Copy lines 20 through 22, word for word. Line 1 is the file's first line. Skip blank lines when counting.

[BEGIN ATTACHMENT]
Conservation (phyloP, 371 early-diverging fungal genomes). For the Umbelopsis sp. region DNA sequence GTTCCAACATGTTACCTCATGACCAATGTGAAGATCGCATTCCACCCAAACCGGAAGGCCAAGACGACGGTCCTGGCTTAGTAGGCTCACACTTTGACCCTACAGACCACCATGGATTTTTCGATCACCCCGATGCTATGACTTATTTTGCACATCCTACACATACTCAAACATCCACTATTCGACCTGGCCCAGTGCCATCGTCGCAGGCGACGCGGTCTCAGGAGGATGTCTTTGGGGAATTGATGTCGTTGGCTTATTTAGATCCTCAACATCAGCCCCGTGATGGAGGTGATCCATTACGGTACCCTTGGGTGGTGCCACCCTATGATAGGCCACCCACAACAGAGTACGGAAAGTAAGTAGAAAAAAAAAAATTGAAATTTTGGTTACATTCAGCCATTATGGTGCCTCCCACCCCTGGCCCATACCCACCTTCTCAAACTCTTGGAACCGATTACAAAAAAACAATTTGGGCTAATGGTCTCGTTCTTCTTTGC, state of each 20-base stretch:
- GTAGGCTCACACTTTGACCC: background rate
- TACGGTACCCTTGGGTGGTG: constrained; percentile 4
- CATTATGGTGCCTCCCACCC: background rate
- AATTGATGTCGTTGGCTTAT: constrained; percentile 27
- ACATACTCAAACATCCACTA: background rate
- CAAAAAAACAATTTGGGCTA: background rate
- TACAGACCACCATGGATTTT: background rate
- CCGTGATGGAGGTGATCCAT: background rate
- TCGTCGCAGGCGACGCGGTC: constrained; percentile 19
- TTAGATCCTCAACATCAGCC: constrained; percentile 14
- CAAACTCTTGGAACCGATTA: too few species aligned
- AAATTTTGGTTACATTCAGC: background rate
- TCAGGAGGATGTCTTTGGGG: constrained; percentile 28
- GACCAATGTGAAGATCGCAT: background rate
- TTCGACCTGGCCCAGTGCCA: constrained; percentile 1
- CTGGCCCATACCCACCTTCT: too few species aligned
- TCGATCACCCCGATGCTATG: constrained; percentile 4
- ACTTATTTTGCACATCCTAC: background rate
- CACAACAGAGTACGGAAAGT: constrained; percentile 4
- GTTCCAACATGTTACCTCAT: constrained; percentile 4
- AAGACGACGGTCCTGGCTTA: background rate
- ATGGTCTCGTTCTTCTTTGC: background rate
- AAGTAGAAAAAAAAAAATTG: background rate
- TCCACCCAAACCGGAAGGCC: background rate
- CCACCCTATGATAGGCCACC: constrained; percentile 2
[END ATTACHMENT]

- CACAACAGAGTACGGAAAGT: constrained; percentile 4
- GTTCCAACATGTTACCTCAT: constrained; percentile 4
- AAGACGACGGTCCTGGCTTA: background rate